After a bit of poking around on the internet on my part...
You wouldnt happen to be the fellow who programmed the Atari Jaguar conversion of Robinson Requiem back in the 90s would you?
Cyril Cogordan wrote:
Hi, yes I am
It seems like there are a billion years ago that I did it, but I plead guilty ^^
Very pleased to make your acquaintance Mr. Cogordan.
After 15 some years of waiting the Atari Jaguar community will finally be able to enjoy your hard work.
It's amazing the game finally realized after so many years. Is this the original game or it was recoded ?
I dont think it was recoded. It lists you as the version programmer. From what I read of your translated from French interview a few years ago you and the 3DO programmer opted to go with a polygon engine rather than a vowel one for the console systems. So it seems to be the same engine you were discussing.
I'm impressed, in my memories I've only done 3 masters CD of the game and it never been pressed, that's why it's amazing to see the final version. But yes, that's right, with David Ingels (3DO programmer), we've done a 3d engine for the game.
What made you decide to go for a polygon engine on the Jaguar rather than voxel? Would it not have been easier for the Jaguar to have done a voxel engine? Though for your first time working on the Jaguar your polygon engine is really impressive. Especially for a system not designed for 3d polygons. It moves right along really well.
If I remember correctly, the voxel version was pretty ugly... David worked on the 3do version at same time and he tried a 3D test of the land with better results, so we decided to do same on Jaguar and then we worked together on a polygons version of the render engine. The hardest part was to code it on the dsp/gpu. With time, I think that wasn't my best code, but it works
Well it really works good. More than a decent job for sure. Especially considering Atari probably gave you zero help, and bad tools to work with.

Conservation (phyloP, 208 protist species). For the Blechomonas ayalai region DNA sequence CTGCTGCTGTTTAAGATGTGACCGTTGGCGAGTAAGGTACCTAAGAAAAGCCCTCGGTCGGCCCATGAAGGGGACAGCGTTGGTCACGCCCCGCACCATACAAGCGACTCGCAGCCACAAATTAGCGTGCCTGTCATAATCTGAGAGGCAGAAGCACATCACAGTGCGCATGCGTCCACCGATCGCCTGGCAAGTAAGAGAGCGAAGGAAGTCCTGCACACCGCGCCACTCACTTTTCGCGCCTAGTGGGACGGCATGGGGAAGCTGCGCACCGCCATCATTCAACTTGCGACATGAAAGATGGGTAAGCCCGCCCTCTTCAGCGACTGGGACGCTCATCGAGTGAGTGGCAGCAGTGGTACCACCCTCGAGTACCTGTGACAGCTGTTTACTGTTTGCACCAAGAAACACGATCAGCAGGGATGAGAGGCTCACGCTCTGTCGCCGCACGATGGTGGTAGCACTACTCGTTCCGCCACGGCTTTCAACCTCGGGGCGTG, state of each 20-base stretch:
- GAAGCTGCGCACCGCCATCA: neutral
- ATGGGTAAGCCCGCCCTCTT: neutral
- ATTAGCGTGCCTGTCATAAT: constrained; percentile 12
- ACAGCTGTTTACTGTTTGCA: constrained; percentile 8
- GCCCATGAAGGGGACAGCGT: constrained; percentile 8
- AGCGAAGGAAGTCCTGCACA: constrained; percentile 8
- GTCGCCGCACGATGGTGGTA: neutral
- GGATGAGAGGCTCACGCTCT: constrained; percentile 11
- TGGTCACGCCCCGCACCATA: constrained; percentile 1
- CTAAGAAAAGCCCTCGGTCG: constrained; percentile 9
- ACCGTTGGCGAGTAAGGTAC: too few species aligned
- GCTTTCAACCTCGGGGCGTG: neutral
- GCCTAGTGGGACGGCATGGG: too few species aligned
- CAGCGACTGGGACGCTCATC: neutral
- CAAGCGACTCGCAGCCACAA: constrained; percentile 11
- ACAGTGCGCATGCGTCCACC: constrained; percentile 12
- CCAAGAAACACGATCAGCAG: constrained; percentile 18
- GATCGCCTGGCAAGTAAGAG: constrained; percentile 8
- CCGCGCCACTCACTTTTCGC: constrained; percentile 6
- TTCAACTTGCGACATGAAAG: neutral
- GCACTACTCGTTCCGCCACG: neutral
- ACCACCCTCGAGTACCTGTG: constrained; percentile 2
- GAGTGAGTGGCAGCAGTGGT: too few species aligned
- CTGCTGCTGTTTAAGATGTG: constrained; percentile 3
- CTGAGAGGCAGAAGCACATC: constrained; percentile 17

Can you tell if this is the final version?
If there is the cinematics, I think that is probably the final version, that was the last things I've included in the game.
How good was the help David Ingels got from 3do in working with their machine? Was it different than the help you may or may not have gotten from Atari? Did Atari give you any help at all?
David had first worked on a way to translate voxel coordinates to 3d then we each made a specific engine for 3DO and Jaguar.
Atari didn't provide any help, except basic toosl and programmers documentations. My only contact with Atari was a producer who had no idea how the machine worked. All code was done in ASM, for 68000 and for the GPU. In other words, many sleepless nights and headaches
The guys acting who plays the President is classic. Absolutely classic. Did you meet any of these actors who played these parts?
It's been a long time but if I remember correctly, the actors were friends of André Rocques they were in the same theater company. I have never met them in person. I'm not sure but I even think that one of the characters is played by André Rocques.
In an interview John Carmack said somethng to the effect that he wishes todays programmers had the experience programmers like he and you had where they had to work with assembly more, had to dig into the hardware more than they usually do these days. I'm paraphrasing to the best of my ability of course but it was something along those lines.
My question is, do you think programmers who didnt go through what you had to back in the day are somewhat 'soft', relying on libraries and not having the experiences you had?
The market has evolved, the techniques, machines and players are not the same as in the years 80-90. With the current consoles,we are no longer limited by the size of memory, CPU power and so on. Now the developers highlight the appearance rather than content, but that's because investors who only care about sales rather than the gameplay and fun.
Anyway, starting with assembler on a small machine is a good school to learn optimization, programming tips and maybe get a different approach to games.
Thanks for your time Mr. Cogordan.